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2019 CPM Teacher Conference!

We host this conference as an investment in the most important educational resource that America has—the classroom teacher. We are honored that you chose to join us. It is our hope that what you saw, heard, did, and learned at this conference will leave you motivated and inspired to continue the pursuit of mathematics with your students and colleagues.

We extend a thank you to those who were willing to present their ideas and strategies with their colleagues. We hope you enjoyed your time in the beautiful San Francisco area and left energized to continue empowering your students. We hope to see you next year!

Consider speaking at the 2020 CPM Teacher Conference: February 22 & 23, 2020
Share your experience and the lessons you have learned teaching students how to reason, solve problems, and communicate mathematically.

Speaker proposals are due by May 15, 2019.

As lead speaker, you will receive one complimentary registration and a conference grant to help defray the cost of the conference. The amount of the conference grant has yet to be determined.


SOCIAL MEDIA

Join the conversation! Use the app to tweet and share the sessions you are attending or presenting. Twitter: @CPMmath, #CPMSF19, #CPMmath, #MoreMath; Facebook: @CPMEducationalProgram


Saturday, February 23 • 2:10pm - 3:25pm
Mathematical Doubts and Problem Posing as a Way to Understand Epistemic Needs of Students

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The study aims to elucidate the epistemic needs of students in mathematics. Broadly speaking, by epistemic needs I mean, what is it that students are drawn to know and their perceptions of what can be known and how to know it. Using the notion of doubt and its relation with mathematical problem posing, I will discuss research findings of: (1) What types of initial doubts emerge when students explore open obscure artifacts? (i.e., what are students drawn to know?) (2) What doubts are more often taken up by the students and in what ways do students mathematize their initial doubts to pose meaningful math problems? (i.e., students’ perceptions of what can be known and how to know it?)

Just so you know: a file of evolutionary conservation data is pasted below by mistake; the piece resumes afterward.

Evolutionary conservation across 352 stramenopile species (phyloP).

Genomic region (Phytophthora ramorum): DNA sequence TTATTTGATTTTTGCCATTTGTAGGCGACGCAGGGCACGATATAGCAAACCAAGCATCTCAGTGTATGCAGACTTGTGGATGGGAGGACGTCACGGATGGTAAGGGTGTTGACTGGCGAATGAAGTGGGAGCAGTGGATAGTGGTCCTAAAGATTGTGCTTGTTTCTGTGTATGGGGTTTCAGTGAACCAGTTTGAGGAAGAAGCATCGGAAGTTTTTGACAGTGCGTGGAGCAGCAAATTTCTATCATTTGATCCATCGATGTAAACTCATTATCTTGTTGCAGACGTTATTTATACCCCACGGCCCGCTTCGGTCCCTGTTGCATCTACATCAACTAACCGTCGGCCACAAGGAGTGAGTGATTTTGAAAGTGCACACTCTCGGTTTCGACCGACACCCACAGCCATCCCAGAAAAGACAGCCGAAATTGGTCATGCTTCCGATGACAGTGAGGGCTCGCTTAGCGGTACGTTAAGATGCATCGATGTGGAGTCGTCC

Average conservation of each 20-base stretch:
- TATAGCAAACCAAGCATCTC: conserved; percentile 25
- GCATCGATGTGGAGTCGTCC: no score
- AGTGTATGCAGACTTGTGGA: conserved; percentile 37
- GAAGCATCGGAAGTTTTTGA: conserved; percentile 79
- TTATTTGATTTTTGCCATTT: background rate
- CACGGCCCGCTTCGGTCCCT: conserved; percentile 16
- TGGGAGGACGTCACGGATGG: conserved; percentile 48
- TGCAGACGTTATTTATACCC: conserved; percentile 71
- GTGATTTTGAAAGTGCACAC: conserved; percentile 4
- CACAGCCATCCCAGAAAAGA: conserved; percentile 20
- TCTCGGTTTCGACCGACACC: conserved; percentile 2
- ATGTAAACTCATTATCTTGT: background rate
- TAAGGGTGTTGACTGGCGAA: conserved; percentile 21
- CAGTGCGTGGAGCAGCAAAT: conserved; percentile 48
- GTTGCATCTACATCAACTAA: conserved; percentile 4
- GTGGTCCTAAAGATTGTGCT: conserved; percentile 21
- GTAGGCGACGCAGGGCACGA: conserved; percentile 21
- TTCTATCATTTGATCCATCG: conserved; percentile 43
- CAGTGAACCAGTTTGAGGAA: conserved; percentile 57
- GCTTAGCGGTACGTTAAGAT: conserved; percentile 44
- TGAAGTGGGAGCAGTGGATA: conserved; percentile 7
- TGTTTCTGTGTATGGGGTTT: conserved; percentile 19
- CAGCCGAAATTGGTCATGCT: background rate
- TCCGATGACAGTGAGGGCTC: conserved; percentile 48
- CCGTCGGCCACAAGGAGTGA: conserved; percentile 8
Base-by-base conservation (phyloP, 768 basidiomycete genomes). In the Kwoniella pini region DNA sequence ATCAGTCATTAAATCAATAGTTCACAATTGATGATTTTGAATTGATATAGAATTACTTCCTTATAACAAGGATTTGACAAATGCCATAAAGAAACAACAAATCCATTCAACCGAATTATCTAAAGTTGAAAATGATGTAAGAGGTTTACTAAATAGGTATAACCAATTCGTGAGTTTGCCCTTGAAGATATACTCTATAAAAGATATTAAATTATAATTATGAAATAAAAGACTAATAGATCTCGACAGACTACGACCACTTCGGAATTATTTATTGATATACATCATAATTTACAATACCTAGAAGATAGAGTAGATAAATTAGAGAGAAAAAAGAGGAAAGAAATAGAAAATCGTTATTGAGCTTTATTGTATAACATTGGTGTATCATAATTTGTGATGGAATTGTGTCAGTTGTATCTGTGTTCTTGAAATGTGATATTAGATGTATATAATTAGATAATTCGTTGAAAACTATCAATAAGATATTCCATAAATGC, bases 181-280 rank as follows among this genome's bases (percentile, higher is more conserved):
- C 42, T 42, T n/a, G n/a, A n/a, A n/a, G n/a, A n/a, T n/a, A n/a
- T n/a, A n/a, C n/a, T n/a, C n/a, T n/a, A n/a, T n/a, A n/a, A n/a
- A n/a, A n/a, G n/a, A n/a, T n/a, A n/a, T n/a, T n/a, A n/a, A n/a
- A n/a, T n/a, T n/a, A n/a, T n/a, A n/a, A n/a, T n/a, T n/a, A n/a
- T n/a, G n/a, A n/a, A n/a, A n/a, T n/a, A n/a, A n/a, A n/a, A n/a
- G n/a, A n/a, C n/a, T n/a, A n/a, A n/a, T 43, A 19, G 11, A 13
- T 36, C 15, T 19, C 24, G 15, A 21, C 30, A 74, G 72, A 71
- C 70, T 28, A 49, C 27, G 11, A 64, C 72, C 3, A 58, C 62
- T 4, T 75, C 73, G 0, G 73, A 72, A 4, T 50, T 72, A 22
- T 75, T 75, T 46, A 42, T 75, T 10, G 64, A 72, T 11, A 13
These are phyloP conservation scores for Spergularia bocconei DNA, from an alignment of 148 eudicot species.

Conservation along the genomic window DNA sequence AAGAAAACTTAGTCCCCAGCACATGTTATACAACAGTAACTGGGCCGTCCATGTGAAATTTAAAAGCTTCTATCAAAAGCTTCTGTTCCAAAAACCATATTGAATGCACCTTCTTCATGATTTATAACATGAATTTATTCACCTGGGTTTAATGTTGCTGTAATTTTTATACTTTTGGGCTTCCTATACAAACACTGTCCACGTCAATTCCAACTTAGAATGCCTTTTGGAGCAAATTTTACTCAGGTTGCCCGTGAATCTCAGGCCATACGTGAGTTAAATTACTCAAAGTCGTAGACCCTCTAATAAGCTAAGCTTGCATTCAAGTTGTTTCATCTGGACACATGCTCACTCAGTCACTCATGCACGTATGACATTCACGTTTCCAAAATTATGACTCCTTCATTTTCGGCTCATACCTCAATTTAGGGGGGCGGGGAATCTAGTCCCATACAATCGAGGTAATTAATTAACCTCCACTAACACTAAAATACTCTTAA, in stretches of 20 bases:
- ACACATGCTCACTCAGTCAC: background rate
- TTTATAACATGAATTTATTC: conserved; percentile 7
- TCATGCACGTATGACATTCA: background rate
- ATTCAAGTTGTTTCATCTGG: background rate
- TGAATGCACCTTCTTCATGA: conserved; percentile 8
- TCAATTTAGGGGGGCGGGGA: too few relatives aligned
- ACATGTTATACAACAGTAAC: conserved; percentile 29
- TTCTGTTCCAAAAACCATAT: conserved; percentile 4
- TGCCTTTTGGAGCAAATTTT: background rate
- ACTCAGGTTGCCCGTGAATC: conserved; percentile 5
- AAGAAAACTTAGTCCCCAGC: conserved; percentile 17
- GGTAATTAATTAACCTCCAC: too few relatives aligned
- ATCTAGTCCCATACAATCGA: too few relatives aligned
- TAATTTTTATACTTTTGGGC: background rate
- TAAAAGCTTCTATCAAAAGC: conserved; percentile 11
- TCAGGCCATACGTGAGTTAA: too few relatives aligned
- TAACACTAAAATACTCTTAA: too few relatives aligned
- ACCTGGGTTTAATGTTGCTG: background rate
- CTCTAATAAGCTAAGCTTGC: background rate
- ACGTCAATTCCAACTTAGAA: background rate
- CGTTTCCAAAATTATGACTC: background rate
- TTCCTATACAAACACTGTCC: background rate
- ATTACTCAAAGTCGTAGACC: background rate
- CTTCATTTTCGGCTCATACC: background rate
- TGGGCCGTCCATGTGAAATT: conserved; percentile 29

Speakers
avatar for Priyanka Agarwal

Priyanka Agarwal

Doctoral Candidate/ Graduate Student Researcher, University of California Irvine
Mathematics Education, Student authority, Problem posing/ problematizing, Student perseverance in problem solving, Collaborative student work, Heterogeneous student grouping

Sponsors

Saturday February 23, 2019 2:10pm - 3:25pm
Suite 333; Hilton 600 Airport Blvd., Burlingame, CA 94010

Attendees (9)